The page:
The quality of the boards is very good. In the image above you can see that I’ve mounted most of the parts. These took me about 30 minutes to hand solder to the board. Starting from the left, going clockwise, they are:

  • 3.3v power regulator using an LD1117v33 and some capacitors
  • nRF24l01 radio
  • Arduino Pro Mini 3.3v
  • 3 x 30N06 power mosfet 12v LED drivers.

The unoccupied squares on the right were intended for screw terminals, but I picked the wrong size Eagle part template, so they don’t fit. I could easily update the Eagle files and order new boards, but I have decided to simply solder the wires for now. I’ll fix the problem once I use up the current batch of boards and need to order more.

These boards are small enough that they can fit through the 3″ hole in the ceiling used to mount the recessed LED lights that I’m using.

Total cost for this board and parts is under $10 each. I populated all 3 LED drivers, but only need to populate the number needed on each board going forward, reducing the cost by about a buck each.

Particle.io Photon is awesome!

Having worked out most of the kinks with using Arduino Pro Minis with RF24 radios to automate various things in my RV, it’s time to connect my private RF24 network to the Internet. I’m doing this primarily to allow integrating my Echo’s Alexa voice capabilities into the network. I purchased and have been waiting on the new Digistump Oak parts to integrate WiFi, but after months of waiting for it, and a couple recent delays, I decided to move forward getting familiar with the Particle.io build environment using the readily available Particle.io Photon part.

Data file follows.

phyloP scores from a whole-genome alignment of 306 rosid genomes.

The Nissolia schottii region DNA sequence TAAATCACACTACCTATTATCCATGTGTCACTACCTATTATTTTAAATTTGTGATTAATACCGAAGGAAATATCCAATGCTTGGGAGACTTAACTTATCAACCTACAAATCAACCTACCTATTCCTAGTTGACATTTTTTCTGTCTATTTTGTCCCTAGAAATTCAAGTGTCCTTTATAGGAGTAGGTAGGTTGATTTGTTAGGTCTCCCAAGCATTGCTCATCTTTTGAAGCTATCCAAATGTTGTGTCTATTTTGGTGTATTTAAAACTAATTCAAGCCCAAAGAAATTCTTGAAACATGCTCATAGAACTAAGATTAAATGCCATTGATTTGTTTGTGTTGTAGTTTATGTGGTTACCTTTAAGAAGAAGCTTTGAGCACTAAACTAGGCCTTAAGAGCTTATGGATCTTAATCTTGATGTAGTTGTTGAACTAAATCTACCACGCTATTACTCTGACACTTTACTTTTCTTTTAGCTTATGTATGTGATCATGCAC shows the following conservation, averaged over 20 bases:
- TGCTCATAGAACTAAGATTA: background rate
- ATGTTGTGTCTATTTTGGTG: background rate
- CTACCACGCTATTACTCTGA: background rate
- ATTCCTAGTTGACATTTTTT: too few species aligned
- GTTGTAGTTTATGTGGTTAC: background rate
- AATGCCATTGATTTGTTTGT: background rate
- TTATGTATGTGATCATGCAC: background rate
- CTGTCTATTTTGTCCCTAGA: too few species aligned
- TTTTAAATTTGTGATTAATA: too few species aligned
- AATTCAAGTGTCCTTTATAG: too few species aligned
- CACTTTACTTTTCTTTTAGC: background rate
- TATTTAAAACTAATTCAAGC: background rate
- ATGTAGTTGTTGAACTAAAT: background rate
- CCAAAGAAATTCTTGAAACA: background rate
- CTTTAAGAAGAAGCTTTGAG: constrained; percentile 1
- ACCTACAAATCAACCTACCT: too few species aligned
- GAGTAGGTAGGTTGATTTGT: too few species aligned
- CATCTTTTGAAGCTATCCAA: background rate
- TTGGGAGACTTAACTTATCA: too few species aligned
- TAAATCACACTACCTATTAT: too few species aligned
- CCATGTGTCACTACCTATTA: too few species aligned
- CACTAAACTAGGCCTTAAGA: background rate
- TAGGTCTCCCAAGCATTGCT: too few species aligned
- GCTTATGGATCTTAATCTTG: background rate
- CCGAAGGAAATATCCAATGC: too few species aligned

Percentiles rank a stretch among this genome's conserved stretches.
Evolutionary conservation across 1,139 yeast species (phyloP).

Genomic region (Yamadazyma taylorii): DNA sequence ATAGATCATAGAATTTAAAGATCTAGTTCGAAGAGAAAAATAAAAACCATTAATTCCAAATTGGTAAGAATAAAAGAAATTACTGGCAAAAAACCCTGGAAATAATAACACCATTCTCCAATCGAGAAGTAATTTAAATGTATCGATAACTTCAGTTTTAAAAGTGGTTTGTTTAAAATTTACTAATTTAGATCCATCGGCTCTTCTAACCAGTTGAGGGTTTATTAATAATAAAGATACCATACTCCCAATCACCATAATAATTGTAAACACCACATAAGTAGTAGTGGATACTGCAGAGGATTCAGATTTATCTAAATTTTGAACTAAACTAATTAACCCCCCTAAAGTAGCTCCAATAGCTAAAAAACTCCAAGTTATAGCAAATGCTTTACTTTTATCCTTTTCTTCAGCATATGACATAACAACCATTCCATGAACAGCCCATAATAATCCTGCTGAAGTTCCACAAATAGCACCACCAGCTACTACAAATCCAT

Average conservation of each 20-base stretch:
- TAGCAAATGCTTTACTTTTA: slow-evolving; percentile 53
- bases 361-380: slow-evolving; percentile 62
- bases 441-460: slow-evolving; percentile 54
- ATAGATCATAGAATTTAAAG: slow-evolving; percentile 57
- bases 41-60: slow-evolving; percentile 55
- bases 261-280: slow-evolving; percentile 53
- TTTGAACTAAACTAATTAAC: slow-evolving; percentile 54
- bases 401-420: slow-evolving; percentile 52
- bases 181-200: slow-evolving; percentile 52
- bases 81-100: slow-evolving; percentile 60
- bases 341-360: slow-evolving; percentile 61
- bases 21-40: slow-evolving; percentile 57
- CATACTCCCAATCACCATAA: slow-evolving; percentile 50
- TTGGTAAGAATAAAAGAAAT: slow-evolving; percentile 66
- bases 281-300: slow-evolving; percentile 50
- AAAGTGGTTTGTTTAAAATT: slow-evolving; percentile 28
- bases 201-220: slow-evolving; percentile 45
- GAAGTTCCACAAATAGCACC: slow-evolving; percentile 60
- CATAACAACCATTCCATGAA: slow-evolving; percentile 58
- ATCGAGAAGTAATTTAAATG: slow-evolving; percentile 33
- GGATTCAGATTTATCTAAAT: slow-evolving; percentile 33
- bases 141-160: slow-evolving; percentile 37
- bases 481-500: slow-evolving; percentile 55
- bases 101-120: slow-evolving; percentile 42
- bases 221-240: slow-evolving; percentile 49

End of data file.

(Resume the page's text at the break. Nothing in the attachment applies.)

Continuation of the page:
Particle Phone part on breadboardOMG, this $19 part is amazing! We’re talking immediate WiFi connectedness. The team at Particle.io has done an amazing job of providing a web-based Arduino environment. Connection to their servers was super easy, and the tutorials provided on their website will get you up and running quickly.

Since it’s web based, I can create and/or update code using my computer, or (at least eventually) any web browser, including the one on my iPad or iPhone 6+. I attempted to edit some code on my iPhone 6+, but while the IDE displayed within Safari ok, editing appears to be broken at this point. Judging by how well everything else is working, I expect that those geniuses at Particle will have this fixed before long.

I highly recommend taking a look at the Particle.io Photon.
Well done, Particle.io!